History of Law Enforcement Accreditation

The concept of law enforcement accreditation began in the 1970's when the need to upgrade the profession's public image was apparent. The goal was to instill "professionalism into every phase of police service.

The International Association of Chiefs of Police (IACP) sought Federal funding to explore and implement a program of national accreditation. Borrowing heavily on the experience of other disciplines, the original standards were developed by IACP, the National Sheriff's Association (NSA), National Organization of Black Law Enforcement Executives (NOBLE), and the Police Executive Research Forum (PERF). The project was subsequently transferred to the newly established Commission on Accreditation for Law Enforcement Agencies, Inc. (CALEA).

Although law enforcement accreditation gained ground under CALEA, the cost for many agencies was prohibited. As a result, several states responded by launching their own law enforcement accreditation programs. The first state to adopt their own program was New York, followed by numerous other states including Oklahoma. The state programs have been successful in developing exceptional programs while keeping the cost within reach of almost every agency.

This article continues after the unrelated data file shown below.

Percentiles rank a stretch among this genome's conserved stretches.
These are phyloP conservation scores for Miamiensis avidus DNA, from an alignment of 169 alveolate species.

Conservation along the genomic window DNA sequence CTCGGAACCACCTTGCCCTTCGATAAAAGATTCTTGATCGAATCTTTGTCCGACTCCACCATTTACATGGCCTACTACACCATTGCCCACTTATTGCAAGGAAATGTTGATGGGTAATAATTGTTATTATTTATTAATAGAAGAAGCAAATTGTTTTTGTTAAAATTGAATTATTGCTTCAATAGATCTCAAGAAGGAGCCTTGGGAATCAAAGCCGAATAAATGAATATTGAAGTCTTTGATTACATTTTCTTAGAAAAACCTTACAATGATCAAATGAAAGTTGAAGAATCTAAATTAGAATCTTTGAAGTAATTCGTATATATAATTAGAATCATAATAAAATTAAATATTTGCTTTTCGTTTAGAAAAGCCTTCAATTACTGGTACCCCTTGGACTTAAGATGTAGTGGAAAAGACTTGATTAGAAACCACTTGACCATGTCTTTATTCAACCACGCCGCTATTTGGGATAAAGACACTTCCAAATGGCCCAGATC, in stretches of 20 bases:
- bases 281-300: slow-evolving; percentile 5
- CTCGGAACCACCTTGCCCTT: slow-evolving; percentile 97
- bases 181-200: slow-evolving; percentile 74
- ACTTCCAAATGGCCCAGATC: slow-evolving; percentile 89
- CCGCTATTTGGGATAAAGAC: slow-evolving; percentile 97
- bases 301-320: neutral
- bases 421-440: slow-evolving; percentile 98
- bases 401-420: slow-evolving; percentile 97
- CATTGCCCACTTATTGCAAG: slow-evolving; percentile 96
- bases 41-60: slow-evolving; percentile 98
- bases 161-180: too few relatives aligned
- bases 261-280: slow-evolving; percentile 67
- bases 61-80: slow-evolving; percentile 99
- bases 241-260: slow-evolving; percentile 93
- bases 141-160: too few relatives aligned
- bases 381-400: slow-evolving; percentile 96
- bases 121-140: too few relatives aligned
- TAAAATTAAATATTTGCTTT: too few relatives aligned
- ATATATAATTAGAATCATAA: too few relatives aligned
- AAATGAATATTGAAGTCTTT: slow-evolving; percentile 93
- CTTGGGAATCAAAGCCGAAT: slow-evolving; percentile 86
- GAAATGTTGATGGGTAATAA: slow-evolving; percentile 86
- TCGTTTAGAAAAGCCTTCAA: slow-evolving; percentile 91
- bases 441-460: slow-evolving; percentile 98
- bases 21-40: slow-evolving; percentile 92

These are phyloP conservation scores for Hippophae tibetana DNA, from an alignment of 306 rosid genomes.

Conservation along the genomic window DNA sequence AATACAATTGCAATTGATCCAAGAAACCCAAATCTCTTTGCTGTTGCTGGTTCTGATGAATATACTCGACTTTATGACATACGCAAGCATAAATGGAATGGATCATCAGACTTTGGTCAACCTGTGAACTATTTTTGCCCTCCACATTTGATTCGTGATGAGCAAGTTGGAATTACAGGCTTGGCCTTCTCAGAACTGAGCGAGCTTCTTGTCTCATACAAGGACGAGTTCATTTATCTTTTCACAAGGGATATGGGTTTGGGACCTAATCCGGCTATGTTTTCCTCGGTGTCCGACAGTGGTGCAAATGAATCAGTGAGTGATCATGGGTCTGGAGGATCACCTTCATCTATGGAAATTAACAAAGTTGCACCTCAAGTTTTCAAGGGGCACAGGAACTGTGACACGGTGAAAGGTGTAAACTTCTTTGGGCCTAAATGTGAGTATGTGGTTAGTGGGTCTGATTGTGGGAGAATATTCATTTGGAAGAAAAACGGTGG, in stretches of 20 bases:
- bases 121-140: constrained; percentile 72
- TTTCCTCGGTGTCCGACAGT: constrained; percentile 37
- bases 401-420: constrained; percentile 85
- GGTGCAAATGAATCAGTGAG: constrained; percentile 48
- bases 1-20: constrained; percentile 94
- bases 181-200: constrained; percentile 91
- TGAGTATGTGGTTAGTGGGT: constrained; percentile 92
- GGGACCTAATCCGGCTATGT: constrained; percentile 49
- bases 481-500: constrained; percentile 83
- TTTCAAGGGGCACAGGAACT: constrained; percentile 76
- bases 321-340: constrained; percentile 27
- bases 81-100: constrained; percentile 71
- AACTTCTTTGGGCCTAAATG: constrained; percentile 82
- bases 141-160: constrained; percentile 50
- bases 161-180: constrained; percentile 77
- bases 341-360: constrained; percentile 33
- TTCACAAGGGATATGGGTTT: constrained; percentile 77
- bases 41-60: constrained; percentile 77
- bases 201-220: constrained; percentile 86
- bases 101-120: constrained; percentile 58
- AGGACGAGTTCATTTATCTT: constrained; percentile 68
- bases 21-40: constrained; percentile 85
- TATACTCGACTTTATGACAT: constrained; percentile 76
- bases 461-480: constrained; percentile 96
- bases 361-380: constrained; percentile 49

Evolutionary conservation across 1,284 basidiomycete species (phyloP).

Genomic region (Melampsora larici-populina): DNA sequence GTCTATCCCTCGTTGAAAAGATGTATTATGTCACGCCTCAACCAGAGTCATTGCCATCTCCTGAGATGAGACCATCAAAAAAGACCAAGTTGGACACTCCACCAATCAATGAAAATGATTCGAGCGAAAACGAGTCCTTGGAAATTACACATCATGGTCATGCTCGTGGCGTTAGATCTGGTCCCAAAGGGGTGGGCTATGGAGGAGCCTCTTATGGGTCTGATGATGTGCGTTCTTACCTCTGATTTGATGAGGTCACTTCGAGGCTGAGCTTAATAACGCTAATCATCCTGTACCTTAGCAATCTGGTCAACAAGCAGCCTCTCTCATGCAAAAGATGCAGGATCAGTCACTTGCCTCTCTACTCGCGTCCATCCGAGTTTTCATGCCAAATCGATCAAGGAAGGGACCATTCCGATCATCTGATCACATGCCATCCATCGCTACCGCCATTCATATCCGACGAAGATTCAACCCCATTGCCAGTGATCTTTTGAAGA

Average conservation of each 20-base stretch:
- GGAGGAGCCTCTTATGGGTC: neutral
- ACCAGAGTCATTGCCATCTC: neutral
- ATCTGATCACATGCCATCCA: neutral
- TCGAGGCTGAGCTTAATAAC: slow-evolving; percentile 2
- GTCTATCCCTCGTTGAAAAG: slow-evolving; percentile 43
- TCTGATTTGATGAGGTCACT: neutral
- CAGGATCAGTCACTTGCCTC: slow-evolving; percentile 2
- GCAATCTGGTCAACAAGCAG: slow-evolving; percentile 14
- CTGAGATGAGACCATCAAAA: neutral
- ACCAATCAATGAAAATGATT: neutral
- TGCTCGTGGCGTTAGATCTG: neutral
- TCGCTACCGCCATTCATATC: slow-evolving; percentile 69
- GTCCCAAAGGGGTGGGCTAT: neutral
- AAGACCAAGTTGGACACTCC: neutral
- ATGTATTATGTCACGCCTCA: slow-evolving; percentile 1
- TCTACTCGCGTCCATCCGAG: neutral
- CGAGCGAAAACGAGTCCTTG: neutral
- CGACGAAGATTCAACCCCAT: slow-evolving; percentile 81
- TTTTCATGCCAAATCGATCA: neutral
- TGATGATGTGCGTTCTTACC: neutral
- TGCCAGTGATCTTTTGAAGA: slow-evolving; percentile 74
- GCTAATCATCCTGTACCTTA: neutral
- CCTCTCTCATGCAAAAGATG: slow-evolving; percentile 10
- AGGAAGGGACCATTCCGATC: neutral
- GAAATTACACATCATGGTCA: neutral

Oklahoma Implements Law Enforcement Accreditation

In July 1996, the Oklahoma District Attorney's Council awarded a grant to the Oklahoma Association of Chiefs of Police (OACP) to implement an Oklahoma Law Enforcement Accreditation and Professional Standards Program. A fourteen member Oklahoma Professional Standards Committee was formed to select appropriate standards. The Committee included representatives OACP, state, county and municipal law enforcement, municipal assurance attorneys and a Fraternal Order of Police representative.

The Oklahoma Law Enforcement Accreditation Commission (OLEAC)

In 2001, the OACP Executive Board established an informal Professional Standards Commission to support growth and enhancement of the accreditation program and to train assessors and agency accreditation managers. In June 2004, the OACP Executive Board responded to a recommendation to formalize the Commission by adapting By-Laws and increasing the number of Commissioners from four to nine members, with one, two and three year terms to ensure orderly rotation. The By-laws of the newly formed OLEAC and recommended changes were approved by the OACP Executive Board in August of 2004.